New Law Aims To Monitor Calls, Texts, Emails, and Web History Of U.K. Users
A new U.K. law, expected to be announced during the Queen’s Speech in May, would allow the Government Communications Headquarters ( — a British intelligence agency — to have unlimited access to a wealth of information about U.K. citizens’ communications. The law, which proponents claim is necessary for tackling terrorism and crime in general, would allow the GCHQ to pull up records concerning any citizen’s phone calls, text messages, emails, and web history. At the moment, access to such information requires the permission of a Magistrate, much in the same way search warrants work in the United States. The new law, however, would remove this step.
While the GCHQ’s access to the collected information would be unlimited, the information itself is not as in-depth as it could be. The access would allow the agency to track users’ web history in full, specifically the sites they have visited, but when it comes to calls, texts, and emails, the agency would not have access to the actual contents. That is to say, if the law were to pass, the GCHQ could monitor who a U.K. citizen calls, texts, and emails, where they do it from, and how often they do it, but it could not monitor what either party is actually saying.
The legislation doesn’t exactly mandate the collection of additional data; it’s more about the level of access. For the time being, the GCHQ could totally get this kind of intel, but only with the permission of a Magistrate. The new law, if passed, would simply allow the GCHQ to get in there and get its hands dirty whenever it sees fit. The main argument for the law, beyond vague appeals to increased safety and decreased crime, is that as things stand, many criminals or terrorists are able to fly under the radar and thereby opperate unharassed. The new law would basically remove the barrier under which such criminals are flying.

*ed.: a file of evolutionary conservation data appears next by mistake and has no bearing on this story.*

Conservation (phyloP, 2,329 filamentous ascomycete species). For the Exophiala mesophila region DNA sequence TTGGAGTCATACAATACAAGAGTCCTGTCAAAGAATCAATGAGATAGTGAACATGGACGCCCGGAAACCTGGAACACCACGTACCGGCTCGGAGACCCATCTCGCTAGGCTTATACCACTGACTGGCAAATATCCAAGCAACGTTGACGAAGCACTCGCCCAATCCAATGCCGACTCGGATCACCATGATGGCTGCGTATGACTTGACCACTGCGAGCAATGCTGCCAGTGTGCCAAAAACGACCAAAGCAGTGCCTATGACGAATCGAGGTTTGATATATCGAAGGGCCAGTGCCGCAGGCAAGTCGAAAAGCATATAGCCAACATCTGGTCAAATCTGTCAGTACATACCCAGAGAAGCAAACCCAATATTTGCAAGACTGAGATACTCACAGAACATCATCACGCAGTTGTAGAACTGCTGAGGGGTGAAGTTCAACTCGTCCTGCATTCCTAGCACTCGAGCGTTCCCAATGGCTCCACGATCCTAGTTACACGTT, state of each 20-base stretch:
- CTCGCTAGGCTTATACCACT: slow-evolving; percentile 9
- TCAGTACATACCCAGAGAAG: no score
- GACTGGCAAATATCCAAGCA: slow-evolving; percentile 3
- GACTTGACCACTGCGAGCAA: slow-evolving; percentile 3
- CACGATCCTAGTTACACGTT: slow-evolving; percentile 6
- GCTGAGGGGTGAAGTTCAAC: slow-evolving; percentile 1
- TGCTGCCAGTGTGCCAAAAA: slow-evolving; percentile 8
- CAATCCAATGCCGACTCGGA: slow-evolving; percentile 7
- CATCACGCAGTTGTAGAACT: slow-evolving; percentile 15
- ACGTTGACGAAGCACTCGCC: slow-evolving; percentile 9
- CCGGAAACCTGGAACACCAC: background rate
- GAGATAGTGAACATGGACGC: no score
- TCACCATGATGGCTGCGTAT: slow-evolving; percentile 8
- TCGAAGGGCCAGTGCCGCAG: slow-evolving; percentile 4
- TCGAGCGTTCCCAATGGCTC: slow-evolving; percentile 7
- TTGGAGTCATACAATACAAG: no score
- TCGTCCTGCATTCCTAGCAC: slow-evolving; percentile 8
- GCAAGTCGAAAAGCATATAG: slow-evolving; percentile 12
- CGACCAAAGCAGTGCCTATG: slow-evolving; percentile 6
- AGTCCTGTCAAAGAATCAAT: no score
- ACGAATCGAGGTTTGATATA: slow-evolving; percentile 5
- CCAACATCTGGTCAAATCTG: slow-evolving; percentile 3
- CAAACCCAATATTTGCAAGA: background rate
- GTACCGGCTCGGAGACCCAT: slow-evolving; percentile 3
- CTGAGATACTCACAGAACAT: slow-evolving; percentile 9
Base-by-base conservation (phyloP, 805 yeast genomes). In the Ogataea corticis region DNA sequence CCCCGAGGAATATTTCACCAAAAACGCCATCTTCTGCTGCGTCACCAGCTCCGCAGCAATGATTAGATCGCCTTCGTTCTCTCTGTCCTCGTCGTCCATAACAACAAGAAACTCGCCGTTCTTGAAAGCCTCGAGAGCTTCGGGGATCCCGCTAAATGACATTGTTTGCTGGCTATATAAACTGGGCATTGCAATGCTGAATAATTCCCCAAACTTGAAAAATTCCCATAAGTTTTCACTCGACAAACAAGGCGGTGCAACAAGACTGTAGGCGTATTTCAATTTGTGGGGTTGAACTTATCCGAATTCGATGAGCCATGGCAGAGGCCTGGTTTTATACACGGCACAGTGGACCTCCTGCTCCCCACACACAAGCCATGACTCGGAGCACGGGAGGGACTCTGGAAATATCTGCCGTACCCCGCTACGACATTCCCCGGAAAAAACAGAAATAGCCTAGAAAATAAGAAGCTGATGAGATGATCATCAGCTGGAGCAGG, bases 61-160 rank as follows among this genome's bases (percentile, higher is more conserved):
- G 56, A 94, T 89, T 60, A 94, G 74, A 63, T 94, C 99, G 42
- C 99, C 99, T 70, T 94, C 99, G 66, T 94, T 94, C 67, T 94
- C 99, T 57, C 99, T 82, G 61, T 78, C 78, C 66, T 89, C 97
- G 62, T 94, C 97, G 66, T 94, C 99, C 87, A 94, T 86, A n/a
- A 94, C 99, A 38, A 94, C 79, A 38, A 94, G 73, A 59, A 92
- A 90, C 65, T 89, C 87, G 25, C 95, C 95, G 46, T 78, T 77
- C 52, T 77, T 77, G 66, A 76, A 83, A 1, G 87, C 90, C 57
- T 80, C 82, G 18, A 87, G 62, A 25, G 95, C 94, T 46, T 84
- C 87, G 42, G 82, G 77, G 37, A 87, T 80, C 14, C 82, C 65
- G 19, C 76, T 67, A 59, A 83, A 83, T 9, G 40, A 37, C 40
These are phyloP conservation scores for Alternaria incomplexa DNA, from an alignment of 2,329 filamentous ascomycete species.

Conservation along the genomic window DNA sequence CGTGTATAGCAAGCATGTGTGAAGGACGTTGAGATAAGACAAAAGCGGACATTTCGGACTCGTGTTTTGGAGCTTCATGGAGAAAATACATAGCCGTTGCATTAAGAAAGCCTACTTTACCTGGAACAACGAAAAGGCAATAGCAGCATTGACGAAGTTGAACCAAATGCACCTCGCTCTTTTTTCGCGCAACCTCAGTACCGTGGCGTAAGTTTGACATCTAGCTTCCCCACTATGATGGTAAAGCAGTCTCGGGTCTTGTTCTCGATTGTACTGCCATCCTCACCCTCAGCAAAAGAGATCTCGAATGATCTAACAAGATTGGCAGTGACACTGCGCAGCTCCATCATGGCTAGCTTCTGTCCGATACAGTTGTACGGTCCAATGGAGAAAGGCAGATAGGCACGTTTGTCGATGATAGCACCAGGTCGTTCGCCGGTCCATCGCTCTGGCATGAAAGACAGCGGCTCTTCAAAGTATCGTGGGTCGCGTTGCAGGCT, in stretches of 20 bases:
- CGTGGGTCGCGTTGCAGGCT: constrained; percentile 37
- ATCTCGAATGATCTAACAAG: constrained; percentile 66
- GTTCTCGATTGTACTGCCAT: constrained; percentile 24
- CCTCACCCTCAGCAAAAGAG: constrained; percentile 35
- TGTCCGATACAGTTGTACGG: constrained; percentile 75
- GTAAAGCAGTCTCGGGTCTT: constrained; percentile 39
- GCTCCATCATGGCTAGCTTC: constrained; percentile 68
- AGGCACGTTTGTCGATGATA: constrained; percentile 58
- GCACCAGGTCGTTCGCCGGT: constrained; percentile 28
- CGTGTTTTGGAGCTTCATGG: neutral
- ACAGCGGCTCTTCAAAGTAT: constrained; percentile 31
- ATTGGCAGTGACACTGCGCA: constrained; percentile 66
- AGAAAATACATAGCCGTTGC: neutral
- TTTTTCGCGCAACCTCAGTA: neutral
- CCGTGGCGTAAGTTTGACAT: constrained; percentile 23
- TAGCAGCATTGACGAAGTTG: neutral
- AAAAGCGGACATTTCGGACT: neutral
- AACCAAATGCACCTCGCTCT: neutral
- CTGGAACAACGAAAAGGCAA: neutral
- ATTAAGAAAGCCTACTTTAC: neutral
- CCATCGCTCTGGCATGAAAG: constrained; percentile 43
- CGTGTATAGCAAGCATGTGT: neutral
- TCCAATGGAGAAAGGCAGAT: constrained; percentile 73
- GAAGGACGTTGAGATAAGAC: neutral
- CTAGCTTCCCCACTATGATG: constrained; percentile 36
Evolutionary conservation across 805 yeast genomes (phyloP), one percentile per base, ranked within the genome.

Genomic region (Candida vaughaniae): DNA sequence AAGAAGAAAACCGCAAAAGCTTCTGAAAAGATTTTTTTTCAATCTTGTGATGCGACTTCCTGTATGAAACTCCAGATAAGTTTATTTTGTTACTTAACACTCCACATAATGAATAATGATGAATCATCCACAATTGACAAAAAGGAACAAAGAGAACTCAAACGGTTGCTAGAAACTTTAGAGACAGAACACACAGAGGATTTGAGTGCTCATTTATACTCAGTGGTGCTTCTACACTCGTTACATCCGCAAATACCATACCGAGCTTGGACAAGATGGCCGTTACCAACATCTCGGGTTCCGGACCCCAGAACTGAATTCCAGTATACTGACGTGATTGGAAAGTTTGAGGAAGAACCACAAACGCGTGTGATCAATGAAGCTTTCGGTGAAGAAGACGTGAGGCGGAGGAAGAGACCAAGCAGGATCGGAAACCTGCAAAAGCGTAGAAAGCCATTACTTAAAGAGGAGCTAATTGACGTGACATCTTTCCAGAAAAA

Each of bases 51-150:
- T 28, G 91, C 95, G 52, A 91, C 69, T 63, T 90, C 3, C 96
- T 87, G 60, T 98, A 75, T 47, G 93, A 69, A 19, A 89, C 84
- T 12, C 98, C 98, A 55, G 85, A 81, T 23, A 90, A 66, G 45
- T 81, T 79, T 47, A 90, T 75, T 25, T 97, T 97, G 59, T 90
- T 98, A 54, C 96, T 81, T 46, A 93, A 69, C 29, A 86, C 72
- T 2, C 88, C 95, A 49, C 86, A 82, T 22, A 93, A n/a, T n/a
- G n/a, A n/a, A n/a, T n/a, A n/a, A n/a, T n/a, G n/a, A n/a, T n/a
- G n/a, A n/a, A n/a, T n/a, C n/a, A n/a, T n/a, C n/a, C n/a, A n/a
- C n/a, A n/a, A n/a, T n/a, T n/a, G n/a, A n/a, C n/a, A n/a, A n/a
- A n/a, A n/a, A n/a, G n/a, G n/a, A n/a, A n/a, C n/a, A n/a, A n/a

The main argument against the law is that there are plenty of innocent people who would be subject to such monitoring, and cutting out the necessity of Magistrate approval will make it dangerously easy for the GCHQ and the government in general to slip into casual “snooping.” In addition, the law would seem to broaden the scope of observation, muddying the waters so to speak. If focusing on criminals and terrorists means the collection of more important information, broadening the focus to “everyone” could very well lead to the collection of more useless information.
Right now, the discussion of such a law is pretty abstracted, and the implementation of the law itself is far off. If an announcement is made in the Queen’s Speech, the law will still have to pass through Parliament where it will doubtlessly face heavy opposition. Still, the mere proposal of such an unchecked monitoring law is making waves. Clearly, this discussion takes place at the edge of a very, very slippery slope. Hopefully, those involved have the presence of mind to tread carefully.